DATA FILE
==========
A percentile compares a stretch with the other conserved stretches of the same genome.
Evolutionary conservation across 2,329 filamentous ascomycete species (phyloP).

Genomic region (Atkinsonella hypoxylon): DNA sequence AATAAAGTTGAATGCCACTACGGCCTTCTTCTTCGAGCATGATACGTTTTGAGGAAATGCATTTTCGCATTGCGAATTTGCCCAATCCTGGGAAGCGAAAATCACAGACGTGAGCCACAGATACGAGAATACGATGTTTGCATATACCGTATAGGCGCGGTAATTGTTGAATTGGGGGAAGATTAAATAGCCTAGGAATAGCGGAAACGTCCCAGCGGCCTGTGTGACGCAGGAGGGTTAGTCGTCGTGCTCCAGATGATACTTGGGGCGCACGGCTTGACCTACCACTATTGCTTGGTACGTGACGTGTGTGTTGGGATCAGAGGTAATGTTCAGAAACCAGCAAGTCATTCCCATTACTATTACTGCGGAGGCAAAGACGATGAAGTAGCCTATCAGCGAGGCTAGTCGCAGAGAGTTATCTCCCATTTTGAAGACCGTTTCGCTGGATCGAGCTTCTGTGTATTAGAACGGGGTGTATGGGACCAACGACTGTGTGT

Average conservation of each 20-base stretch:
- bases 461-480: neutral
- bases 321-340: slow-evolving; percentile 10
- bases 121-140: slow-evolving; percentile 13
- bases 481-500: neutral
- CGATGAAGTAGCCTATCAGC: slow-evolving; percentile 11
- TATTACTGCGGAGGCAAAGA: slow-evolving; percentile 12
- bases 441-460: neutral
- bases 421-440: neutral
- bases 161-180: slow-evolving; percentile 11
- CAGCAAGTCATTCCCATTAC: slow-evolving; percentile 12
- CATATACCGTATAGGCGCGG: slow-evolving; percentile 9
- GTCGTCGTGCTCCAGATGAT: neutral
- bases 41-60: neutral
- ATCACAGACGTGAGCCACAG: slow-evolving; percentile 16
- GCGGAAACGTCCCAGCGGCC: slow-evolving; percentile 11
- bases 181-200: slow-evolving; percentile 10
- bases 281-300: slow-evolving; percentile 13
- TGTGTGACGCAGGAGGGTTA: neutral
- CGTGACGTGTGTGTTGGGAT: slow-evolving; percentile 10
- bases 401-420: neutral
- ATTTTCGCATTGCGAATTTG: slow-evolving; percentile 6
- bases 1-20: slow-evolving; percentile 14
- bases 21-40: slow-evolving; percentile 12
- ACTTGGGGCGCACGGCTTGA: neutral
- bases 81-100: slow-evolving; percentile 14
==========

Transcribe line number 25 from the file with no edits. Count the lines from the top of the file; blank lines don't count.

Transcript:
- ATTTTCGCATTGCGAATTTG: slow-evolving; percentile 6